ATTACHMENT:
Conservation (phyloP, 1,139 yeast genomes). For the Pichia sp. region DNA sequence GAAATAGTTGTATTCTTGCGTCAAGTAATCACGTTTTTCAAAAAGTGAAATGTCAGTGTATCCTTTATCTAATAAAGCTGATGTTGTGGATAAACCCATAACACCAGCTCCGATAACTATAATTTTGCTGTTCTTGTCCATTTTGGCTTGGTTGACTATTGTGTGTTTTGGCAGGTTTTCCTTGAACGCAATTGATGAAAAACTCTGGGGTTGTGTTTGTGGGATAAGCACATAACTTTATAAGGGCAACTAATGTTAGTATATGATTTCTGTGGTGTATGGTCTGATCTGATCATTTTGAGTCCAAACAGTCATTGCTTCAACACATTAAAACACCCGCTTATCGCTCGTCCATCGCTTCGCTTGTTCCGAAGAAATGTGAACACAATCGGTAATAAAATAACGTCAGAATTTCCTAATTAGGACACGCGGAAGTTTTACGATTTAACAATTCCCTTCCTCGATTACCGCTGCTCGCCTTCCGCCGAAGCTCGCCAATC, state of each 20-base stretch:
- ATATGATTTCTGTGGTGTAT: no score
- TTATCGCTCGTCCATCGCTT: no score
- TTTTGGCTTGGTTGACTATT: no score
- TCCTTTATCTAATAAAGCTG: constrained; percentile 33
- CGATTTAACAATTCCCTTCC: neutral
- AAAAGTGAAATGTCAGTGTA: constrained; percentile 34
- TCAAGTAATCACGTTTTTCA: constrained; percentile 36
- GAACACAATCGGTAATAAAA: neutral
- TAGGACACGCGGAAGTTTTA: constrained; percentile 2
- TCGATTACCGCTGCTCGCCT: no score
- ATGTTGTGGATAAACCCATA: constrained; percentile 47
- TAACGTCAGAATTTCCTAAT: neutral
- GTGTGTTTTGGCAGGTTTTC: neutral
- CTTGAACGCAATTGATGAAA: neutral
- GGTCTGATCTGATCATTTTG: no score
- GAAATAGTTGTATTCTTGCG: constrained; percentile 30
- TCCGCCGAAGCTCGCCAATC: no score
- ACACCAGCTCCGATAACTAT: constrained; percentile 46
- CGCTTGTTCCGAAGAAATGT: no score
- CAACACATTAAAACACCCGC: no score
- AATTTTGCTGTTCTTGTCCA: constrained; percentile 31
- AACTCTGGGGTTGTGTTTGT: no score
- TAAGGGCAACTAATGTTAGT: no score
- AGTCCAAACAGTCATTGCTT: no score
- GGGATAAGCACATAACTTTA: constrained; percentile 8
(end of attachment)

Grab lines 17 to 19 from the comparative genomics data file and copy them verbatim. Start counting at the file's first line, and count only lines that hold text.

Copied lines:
- GAAATAGTTGTATTCTTGCG: constrained; percentile 30
- TCCGCCGAAGCTCGCCAATC: no score
- ACACCAGCTCCGATAACTAT: constrained; percentile 46